Transforming Africa`s Economies Into Competitive Powerhouses?
By admin June 12, 2015



Advancing Africa`s competitiveness along agriculture, service industries and value-chain continuums reveals that these are key drivers in translating African economies from inefficient labour markets marred by a lack of competitiveness, into globally competitive powerhouses.

Insufficient institutions, infrastructure, health and education are stunting Africa`s potential for competitiveness not just within the region, but also in surrounding areas. The recent World Economic Forum (WEF) Biennial Report, `Transforming Africa`s Economies` utilizes data derived from the WEF`s Global Competitiveness Index (GCI) and couples it with studies based on three key areas of economic productivity: agricultural productivity, services-sector growth and global and regional value chains (GVCs).

The data derived from this report reveals patterns of low and continuously stagnant productivity across the spectrum of the three key areas: agriculture, manufacturing and services. This competitiveness shortfall is due to weak institutions, infrastructure, health and education –the key elements which primarily drive a country`s competitiveness.

In Africa, labour intensive markets have the potential to transform African economies, in terms of GDP and employment. However, this acts or serves to further undermine the shortfall in that service-driven sector is not solely enough to propel GDPN and mitigate unemployment levels. Why is this the case? A large majority of African`s find small-scale subsistence from low-productivity, under developed sectors.

Caroline Galvan, Economist at the WEF remarked that “in recent years, we have seen some of Africa`s leading economies make very promising progress in terms of driving growth through the enabling of markets. However, sustainable growth must be built on a solid foundation, and this means strong institutions, good infrastructure and targeted investments in health, education and skills”.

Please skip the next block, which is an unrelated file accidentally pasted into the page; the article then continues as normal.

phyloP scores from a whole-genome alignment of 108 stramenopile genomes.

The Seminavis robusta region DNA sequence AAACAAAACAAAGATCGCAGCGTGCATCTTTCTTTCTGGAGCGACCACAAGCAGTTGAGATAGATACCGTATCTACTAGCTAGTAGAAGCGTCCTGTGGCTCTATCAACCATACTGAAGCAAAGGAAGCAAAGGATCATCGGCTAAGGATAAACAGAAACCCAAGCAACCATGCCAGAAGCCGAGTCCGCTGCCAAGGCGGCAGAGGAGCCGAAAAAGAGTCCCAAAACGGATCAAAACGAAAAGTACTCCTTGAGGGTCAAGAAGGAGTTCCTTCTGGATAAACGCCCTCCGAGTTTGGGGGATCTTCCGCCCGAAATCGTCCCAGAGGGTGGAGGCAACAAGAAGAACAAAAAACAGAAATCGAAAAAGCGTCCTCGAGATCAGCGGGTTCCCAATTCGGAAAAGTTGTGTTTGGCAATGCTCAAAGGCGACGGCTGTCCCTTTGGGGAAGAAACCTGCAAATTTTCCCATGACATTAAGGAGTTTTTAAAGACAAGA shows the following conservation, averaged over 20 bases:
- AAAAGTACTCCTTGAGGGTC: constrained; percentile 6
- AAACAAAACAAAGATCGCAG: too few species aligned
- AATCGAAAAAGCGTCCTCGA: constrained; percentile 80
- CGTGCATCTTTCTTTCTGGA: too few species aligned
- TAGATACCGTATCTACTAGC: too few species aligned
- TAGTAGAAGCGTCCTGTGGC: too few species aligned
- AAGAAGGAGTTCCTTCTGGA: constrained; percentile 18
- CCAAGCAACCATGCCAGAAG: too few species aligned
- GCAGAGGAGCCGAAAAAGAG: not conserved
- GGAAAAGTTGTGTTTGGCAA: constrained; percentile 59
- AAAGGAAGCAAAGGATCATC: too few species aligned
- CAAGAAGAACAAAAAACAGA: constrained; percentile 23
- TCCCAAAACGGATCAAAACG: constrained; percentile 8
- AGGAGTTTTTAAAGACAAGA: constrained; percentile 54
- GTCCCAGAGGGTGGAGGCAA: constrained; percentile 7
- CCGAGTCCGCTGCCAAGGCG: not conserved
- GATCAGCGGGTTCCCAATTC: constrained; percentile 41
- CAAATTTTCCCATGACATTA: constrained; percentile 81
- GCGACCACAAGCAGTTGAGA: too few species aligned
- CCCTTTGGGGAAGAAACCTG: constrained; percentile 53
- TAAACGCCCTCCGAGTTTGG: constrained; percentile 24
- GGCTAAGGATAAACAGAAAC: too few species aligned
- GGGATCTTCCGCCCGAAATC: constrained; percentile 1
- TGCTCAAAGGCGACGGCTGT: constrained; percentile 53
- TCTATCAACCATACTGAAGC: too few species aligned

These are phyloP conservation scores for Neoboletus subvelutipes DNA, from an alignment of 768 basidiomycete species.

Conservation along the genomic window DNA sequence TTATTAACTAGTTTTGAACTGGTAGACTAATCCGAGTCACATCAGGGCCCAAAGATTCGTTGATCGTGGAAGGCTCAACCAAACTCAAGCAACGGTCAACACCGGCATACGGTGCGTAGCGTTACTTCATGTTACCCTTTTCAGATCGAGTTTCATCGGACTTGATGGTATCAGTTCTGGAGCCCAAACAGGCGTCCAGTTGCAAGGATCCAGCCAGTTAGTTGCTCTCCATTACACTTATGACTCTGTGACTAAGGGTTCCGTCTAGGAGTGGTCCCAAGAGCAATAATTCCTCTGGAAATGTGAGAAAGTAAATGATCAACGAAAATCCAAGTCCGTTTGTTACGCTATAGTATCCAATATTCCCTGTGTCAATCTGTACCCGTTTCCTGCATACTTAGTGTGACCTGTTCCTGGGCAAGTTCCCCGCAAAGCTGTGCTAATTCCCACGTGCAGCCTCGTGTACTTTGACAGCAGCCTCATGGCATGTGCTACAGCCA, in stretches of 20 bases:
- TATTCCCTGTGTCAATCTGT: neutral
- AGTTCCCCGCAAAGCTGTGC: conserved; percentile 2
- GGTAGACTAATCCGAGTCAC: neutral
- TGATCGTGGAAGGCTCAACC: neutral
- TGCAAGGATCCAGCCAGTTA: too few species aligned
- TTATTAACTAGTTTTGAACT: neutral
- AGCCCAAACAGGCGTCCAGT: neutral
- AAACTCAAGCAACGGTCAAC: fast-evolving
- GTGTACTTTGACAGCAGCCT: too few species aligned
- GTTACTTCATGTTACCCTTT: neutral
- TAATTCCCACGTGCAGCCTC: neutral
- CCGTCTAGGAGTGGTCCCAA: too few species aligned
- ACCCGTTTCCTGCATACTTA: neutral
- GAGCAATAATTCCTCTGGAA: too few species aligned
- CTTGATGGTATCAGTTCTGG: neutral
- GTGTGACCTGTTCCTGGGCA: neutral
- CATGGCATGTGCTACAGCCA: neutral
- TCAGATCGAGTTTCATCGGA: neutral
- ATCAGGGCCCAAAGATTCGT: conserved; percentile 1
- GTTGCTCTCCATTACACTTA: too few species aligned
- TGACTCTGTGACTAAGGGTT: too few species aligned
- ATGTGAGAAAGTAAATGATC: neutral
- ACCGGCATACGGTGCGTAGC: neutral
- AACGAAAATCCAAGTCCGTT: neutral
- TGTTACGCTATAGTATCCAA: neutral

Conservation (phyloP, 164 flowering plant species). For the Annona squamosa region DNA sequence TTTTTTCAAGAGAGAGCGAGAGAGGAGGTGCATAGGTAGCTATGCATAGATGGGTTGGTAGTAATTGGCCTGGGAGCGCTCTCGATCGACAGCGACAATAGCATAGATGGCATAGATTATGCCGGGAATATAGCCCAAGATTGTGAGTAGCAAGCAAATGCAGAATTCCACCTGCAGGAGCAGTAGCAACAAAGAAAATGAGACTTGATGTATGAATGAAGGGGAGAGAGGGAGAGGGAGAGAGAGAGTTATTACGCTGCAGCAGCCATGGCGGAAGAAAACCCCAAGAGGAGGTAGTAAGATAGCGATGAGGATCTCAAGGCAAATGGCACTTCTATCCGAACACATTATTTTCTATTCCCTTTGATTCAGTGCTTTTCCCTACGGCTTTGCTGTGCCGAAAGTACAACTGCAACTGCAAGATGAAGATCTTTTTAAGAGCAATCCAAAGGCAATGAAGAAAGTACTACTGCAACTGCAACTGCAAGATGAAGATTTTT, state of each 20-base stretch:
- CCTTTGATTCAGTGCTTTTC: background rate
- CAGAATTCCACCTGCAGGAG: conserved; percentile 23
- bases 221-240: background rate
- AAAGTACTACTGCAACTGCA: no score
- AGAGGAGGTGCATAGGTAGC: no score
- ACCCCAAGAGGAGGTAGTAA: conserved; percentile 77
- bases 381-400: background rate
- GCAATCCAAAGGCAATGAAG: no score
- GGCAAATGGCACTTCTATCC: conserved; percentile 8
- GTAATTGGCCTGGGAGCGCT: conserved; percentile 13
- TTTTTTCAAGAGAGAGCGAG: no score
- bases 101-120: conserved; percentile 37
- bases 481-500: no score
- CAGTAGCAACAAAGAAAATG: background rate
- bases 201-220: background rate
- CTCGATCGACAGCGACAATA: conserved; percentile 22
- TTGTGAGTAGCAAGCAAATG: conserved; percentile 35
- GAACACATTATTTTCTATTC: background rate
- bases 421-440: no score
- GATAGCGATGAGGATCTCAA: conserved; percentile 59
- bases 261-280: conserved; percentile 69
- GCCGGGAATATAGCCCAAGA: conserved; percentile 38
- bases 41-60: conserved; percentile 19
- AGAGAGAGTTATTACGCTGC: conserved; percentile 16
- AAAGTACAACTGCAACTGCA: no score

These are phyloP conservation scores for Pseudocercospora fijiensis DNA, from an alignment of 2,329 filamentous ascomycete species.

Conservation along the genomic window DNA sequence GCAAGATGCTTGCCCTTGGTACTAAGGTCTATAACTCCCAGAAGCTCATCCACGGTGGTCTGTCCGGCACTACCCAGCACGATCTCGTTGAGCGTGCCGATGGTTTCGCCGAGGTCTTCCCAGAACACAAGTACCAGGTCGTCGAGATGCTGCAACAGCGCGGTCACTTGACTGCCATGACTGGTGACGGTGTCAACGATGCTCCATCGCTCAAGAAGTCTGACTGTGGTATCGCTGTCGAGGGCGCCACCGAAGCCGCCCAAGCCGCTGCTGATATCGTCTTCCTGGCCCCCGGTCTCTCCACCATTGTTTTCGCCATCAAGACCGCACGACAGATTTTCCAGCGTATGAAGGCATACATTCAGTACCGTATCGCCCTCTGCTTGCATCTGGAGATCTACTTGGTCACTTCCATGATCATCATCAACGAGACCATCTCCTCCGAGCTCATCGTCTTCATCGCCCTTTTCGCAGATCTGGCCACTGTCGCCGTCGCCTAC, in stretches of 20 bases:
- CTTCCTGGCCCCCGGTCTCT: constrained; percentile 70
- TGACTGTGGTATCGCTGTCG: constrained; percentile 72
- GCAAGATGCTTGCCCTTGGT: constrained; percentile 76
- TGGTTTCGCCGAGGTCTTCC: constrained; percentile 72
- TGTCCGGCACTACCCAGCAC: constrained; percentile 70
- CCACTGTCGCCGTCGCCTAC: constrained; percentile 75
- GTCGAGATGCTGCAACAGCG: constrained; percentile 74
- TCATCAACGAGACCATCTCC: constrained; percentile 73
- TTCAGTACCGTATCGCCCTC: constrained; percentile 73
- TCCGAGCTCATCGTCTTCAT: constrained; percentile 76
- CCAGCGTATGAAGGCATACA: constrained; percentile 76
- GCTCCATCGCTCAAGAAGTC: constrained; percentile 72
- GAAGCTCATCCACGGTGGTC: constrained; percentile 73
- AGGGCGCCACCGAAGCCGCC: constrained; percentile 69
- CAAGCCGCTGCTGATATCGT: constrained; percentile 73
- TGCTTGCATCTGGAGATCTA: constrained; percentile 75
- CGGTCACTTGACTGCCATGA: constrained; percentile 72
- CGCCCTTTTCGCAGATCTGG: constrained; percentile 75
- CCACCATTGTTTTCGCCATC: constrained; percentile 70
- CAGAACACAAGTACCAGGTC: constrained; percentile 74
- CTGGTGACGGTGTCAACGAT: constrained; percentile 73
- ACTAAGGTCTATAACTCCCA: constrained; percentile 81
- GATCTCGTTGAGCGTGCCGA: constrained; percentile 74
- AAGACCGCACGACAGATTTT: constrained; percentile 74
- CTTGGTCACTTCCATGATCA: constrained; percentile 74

However this is not the sole piece of the puzzle. The WEF Report has gathered that this shortfall can be abated in view of leveraging or advancing Africa`s competitiveness by way of three things. Firstly, in order to improve agricultural productivity by bettering investment in and use of technologies related to information and communication. For instance, by investing in irrigation systems. More tentative and clearly defined land and property rights and opportunities of women who contribute significantly to the continental Agricultural workforce.

Secondly, and adding on to the way in which Africa`s competitiveness can be leveraged is through the leveraging of services. What this pertains to is exports that are tied to services are pertinent for African economies. The development of cost-efficient, high quality services has the capacity or potential to promote the development of services in view of a wider growth area. The development of services can thus be viewed as an important catalyst for growth.

Thirdly, what for GVCs and what do they have to offer for the growth of African economies? The diversification of economic activities and an enhanced productivity has the potential to create pivotal gains that will allow for greater participation in the global and regional value chains. It is noted that in order to make these chains sustainable, there has to be a broad-set of policies, with specific emphasis on trade facilitation, investment transport, infrastructure and access to finance. Such policies will transcend the basic integration of GVCs and have significant impact in other far-reaching economic areas.


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